Virginia’s Secretary of Health & Human Services William Hazel, an orthopedic surgeon who has joined the McDonnell administration to help turn statewide health into an economic advantage, was up next. His paradigm for meaningful healthcare reform in Virginia: improved access, increased value of care, rigorous safety protocols, all combined to enhance both patient and physician satisfaction.
The “medical home” is a catch-phrase of the moment for primary care – Dr. Stephen Morgan, the VP of Medical Informatics of Carilion Clinic in Virginia’s Roanoke Valley, presented a case study of Carilion’s development of a patient-centered medical home. Focusing on diabetes, hypertension and asthma, Carilion’s Family Medicine group in Vinton VA achieved one of the 1st Level 3 certified medical homes in the nation. HIT enables much of the connected care that is a hallmark of the patient-centered medical home, helping develop the relationship-based care that increases treatment effectiveness and patient health.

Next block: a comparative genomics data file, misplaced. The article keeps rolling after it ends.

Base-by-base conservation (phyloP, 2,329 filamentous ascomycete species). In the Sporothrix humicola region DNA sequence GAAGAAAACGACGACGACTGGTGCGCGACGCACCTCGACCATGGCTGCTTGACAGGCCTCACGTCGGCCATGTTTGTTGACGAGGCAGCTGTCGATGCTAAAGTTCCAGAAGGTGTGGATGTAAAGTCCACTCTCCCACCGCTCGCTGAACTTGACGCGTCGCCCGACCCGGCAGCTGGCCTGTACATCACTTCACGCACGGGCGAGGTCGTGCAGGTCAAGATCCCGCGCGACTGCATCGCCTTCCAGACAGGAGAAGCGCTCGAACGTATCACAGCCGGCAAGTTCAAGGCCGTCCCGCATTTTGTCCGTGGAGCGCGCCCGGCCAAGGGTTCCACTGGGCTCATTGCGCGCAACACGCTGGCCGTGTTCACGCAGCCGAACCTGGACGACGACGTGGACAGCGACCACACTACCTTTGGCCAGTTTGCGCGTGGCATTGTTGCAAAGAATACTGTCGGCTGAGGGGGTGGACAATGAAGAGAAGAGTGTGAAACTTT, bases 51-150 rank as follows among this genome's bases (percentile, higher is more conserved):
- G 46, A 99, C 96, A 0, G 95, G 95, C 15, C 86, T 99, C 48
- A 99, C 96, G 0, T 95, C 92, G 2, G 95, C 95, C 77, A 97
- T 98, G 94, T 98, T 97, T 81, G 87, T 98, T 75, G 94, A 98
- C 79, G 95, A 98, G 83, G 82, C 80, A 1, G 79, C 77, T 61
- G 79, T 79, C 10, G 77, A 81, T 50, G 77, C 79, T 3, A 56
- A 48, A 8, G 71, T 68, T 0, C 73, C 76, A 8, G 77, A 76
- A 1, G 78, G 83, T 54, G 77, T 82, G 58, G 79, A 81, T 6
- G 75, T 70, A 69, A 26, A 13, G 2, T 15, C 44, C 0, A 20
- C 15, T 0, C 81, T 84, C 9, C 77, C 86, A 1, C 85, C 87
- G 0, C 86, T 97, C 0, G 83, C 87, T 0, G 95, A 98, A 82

Wrapping up the 1st day’s sessions, VCU’s Professor of Biomedical Informatics, Jonathon DeShazo PhD, talked about “New Last Mile”, using patient health records (PHRs) and patient portals to build deeper connections between healthcare practices and their patients. The challenges for PHRs and portals include authentication – is this really the patient? – and determining what data the patient can access without needing interpretation from a medical expert.